By 2010, Wimax will replace Wi-Fi as the technology of choice for public wireless networks, as barriers currently preventing widespread adoption are removed, analyst firm Gartner has predicted.
"There are two particular attractions of Wimax for municipal networks: wider area coverage than Wi-Fi and operation in licensed as well as unlicensed spectrum," said Ian Keene, research vice-president at Gartner.
Last month, the Wimax Forum tested key mobility features such as such as handover, or "roaming mobile" - where a terminal is handed off between two base stations, simulating a mobile environment.
Although some low-cost products have been tested for compatibility with the 802.16-2005 Wimax standard, Keene said these were not expected to become available until late 2007, and integration into large numbers of PCs and PDAs was not expected before 2010.
Nathan Burley, an analyst with Ovum, said, "The technology is less specified than comparable 3G broadband technologies, and it will take time to develop the scale economies essential to compete with 3G."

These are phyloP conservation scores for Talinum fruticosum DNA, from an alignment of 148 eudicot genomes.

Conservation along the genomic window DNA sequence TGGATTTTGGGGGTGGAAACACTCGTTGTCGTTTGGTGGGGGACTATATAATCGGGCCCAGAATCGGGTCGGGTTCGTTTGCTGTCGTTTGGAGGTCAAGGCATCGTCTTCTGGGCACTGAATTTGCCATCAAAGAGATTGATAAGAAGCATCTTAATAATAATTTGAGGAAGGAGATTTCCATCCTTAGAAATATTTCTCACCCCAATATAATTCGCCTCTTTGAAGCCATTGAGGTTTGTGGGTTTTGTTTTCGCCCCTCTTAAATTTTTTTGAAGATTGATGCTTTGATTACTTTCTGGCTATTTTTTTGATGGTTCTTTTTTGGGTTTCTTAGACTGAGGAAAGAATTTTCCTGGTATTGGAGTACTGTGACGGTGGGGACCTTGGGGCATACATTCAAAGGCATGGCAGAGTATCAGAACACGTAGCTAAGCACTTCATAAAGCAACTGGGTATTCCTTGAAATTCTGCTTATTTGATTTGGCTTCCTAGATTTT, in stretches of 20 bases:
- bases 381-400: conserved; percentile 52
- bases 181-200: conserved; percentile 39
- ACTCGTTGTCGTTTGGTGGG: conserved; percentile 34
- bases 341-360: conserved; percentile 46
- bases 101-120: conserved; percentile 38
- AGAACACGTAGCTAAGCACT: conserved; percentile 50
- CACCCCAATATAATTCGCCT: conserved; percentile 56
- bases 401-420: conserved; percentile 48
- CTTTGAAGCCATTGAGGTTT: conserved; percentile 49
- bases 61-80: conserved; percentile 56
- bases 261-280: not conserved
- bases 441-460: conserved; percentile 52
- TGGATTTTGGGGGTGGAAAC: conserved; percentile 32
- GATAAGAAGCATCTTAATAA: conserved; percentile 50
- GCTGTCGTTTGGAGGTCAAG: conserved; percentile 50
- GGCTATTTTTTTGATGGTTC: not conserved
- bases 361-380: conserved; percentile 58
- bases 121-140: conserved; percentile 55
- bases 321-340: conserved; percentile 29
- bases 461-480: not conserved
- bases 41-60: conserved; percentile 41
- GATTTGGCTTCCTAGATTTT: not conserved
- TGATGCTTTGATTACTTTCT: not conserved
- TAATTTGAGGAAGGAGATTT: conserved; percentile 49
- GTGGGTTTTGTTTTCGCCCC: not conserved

A survey of 538 IT decision makers by Forrester Research found that 50% were not interested in rolling out Wimax as part of expanding their enterprise network and telecoms infrastructure, and only 6% had deployed it.
However, the technology is being used as the wireless backhaul part of some mesh networks, and fixed Wimax is being deployed for wireless links to municipal buildings. In addition, Pipex Wireless' second commercial trial of Wimax services went live in Warwick last month.
Analysts agree that key to the technology's success will be the allocation of spectrum for its use. The 2.5GHz spectrum could be used for mobile Wimax networks in the UK, although competing for that space will be other high-speed broadband technologies. Industry regulator Ofcom is expected to auction this spectrum in early 2008.Heathrow Express claims Wi-Fi first >>
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